Arsenal 2 – 0 SSC Napoli
1 – 0 Özil (8)
2 – 0 Giroud (15)
Being a Likely Lad isn’t hard in Texas. Not when it comes to avoiding the football scores or being a wastrel either. The football definition is a diatribe for another day.
Arsenal had work to do and carried it out with gusto and panache in the first half, controlled and concentrated in the second. Last night will nestle comfortably amongst the great European nights in the clubs’ history. Not because the opposition were special but the consistency of the entire performance. Having swept the Italians aside in a blistering opening spell, a decent Napoli side were made to look distinctly ordinary by an incisive attack, crisp passing, industrious midfield play and a strong defence when needed. It was, I think, the most complete home performance in some time with a rumbustious home crowd and energetic team caught in the moment, the symbiotic relationship captured in ninety pulsating minutes.
There was not an individual performance from anyone in a red and white shirt which can be criticised. Not that they were faultless – Lord knows young Wilshere was well aware of Mikel Arteta’s feelings after one mistake – they were perfect for the occasion. It was not a match won by a player or a segment of the team but by the team itself. From the battered face of Giroud, the artistry of Ozil, the artisan Ramsey to the indefatigable Mertesacker and the under-employed Szczesny. That phrase encapsulates the evening; it took 75 minutes for the Pole to make a save of significance, such was Arsenal’s determination to keep Napoli at bay. It was at once breathtakingly efficient and artistic.
The mantra of an early goal resonates through football’s history and on a significant night, a significant footballer struck a significant goal. Short of burying Tottenham, Mesut Özil could not have picked a better moment to break his Arsenal duck. Echoes of Andrey Arshavin’s winner against Barcelona resonated as the German coolly curled the ball beyond Pepe Reina’s reach in the eighth minute, following outstanding work by Aaron Ramsey on the right flank. It would prove to be a fruitful source for Arsenal as Özil scampered toward the area and found Olivier Giroud waiting to apply the finish to a deliciously flicked cross. Sumptuous football. At once mesmerised and bewildered, Napoli had no answer beyond sporadic and wayward long-range efforts; Arsenal had the game in that spell by the scruff of the neck, refusing to relinquish their grip.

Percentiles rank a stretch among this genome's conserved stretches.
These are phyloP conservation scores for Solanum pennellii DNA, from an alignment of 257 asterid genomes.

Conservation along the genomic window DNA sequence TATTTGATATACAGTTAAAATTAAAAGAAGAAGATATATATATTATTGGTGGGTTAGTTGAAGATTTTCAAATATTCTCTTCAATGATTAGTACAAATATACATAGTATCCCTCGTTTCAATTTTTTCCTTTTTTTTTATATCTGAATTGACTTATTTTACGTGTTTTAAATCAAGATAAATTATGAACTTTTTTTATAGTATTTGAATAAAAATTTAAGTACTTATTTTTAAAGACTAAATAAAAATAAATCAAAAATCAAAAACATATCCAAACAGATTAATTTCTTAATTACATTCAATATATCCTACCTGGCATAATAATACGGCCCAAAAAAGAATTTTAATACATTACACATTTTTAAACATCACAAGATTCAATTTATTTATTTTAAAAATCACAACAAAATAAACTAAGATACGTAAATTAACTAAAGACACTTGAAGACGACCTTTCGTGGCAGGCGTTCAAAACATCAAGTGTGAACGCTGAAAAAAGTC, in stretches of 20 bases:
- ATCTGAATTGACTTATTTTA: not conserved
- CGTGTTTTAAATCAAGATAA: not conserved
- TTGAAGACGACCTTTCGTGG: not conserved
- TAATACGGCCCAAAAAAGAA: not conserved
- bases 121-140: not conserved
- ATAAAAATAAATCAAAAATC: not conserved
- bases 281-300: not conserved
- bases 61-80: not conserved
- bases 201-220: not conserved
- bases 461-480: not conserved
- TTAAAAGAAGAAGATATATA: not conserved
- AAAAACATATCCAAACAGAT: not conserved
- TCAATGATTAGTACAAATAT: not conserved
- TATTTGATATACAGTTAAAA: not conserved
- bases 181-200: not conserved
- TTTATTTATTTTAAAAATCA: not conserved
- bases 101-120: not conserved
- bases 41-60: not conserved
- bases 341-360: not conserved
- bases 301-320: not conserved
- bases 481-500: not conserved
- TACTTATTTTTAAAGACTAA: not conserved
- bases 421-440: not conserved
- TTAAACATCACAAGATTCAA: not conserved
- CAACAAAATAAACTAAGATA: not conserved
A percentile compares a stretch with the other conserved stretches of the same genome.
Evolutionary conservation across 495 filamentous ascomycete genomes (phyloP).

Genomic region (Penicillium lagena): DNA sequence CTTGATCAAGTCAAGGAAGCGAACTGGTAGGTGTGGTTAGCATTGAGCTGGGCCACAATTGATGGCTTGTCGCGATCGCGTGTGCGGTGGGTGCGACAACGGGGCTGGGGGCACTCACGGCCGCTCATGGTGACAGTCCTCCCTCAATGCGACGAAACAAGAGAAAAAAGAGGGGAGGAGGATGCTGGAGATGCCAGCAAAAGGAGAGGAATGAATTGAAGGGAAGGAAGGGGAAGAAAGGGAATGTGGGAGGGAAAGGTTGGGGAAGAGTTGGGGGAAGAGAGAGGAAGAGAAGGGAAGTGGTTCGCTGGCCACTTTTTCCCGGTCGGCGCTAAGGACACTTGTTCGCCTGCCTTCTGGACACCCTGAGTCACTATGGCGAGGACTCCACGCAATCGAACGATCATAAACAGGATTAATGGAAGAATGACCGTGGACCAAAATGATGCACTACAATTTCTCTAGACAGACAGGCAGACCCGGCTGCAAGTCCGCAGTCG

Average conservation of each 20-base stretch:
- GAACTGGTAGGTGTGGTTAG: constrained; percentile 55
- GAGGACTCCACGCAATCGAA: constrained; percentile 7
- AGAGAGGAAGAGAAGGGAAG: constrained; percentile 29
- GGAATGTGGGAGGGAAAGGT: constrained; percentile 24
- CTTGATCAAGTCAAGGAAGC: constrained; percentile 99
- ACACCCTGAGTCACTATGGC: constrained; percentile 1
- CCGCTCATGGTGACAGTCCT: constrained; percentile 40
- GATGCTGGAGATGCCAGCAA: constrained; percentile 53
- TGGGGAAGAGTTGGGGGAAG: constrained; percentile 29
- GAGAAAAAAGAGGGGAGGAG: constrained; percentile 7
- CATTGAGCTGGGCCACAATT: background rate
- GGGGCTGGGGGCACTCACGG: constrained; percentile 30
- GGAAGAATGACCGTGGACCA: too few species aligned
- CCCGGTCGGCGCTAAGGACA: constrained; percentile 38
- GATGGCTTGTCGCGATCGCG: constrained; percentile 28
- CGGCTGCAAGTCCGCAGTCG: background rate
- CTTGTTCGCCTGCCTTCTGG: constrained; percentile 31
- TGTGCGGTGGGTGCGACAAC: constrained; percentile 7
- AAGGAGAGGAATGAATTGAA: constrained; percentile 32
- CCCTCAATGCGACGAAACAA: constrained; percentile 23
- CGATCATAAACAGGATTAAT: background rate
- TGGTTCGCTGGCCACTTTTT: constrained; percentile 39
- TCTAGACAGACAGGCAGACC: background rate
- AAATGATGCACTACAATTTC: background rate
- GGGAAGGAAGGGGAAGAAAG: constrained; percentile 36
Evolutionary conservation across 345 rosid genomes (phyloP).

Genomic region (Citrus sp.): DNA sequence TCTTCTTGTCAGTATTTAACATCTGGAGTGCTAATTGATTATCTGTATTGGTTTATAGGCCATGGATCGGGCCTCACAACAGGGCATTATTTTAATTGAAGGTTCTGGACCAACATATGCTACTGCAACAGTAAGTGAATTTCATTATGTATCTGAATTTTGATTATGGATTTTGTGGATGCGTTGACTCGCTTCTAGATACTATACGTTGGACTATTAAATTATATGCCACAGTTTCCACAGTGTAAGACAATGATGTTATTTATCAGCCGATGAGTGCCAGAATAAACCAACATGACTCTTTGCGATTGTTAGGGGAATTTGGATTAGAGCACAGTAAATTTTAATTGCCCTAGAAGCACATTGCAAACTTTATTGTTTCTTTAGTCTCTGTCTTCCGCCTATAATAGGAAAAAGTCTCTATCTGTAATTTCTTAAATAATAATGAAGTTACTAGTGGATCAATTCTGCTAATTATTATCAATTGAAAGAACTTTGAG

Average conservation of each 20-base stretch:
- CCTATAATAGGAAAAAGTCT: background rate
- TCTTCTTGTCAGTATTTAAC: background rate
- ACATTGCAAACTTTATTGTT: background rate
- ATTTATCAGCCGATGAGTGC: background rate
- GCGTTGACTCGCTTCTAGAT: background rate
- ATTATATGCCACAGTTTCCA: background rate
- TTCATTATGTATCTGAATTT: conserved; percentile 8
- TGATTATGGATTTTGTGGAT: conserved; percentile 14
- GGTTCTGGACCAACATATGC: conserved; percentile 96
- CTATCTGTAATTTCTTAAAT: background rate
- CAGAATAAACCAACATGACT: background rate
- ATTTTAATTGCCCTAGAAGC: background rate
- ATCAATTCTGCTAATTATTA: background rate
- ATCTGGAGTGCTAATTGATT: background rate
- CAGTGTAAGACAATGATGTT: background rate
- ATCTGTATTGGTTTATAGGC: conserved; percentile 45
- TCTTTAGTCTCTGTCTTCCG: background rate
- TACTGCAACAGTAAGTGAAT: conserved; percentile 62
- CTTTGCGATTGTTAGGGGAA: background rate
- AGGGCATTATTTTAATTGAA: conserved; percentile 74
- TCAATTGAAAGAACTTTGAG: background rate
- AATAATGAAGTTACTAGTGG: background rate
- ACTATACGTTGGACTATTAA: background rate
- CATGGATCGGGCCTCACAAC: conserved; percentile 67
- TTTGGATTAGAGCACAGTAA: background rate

A new word entered the English language as Arsène described the second half as “handbrake-ish“. You understand what it meant but the growing maturity of the side is reflected in that forty-five minutes. Previous incarnations would have pursued four, five or six even; this time, the squad knew the work was done and contented themselves with preventing Napoli from scoring. If they can maintain that level of performance, progression from the group stage can be all but ensured from the double-header against Dortmund. The away leg will tell us much about the squad, sitting as it does between the visit of Liverpool and to Old Trafford. To improve on the overall progress in the Champions League, the performances in Marseille and last night have to be replicated. Too often, they have come when the damage is done. Four down in Milan, trailing from the home leg against Munich; they were followed by rousing return legs. Signs that lessons of those damaging defeats being learned come from consistency away from home.
Özil is garnering praise but it should not deflect from the platform built by Flamini and Arteta allowing him to do so. The Spaniard’s return and that of Rosicky allowed Arsène to rest Jack Wilshere and Serge Gnabry. The depth of the midfield underlined by the absentees in the stands. Would that the embarrassment of riches was reflected further forward. Arsenal thrived on the Franco-Spanish axis, Flamini subdued Hamsik as his partner’s range of passing opened avenues for the attack to thrive. And when the visitors did threaten, they were met with an indomitable wall as the back four held their shape and position throughout the evening; I struggle to remember when they went wandering, leaving unattended spaces for the Italians to exploit.
The enjoyment of the night is diminished only by the staggering actions of the visiting supporters. The theme of violence is becoming more prominent when Italian clubs are involved in European ties, be it home or away. That fans cannot attend matches safely brings into question UEFAs attitude. Like all authorities before the current incumbents, they hope it will go away, that they can sweep it under the carpet; they cannot. It is time for them to take a firm stand and hold clubs to account for the actions of their supporters. To those injured, I wish you a speedy recovery. To Piebury Corner, swift repair and business as usual.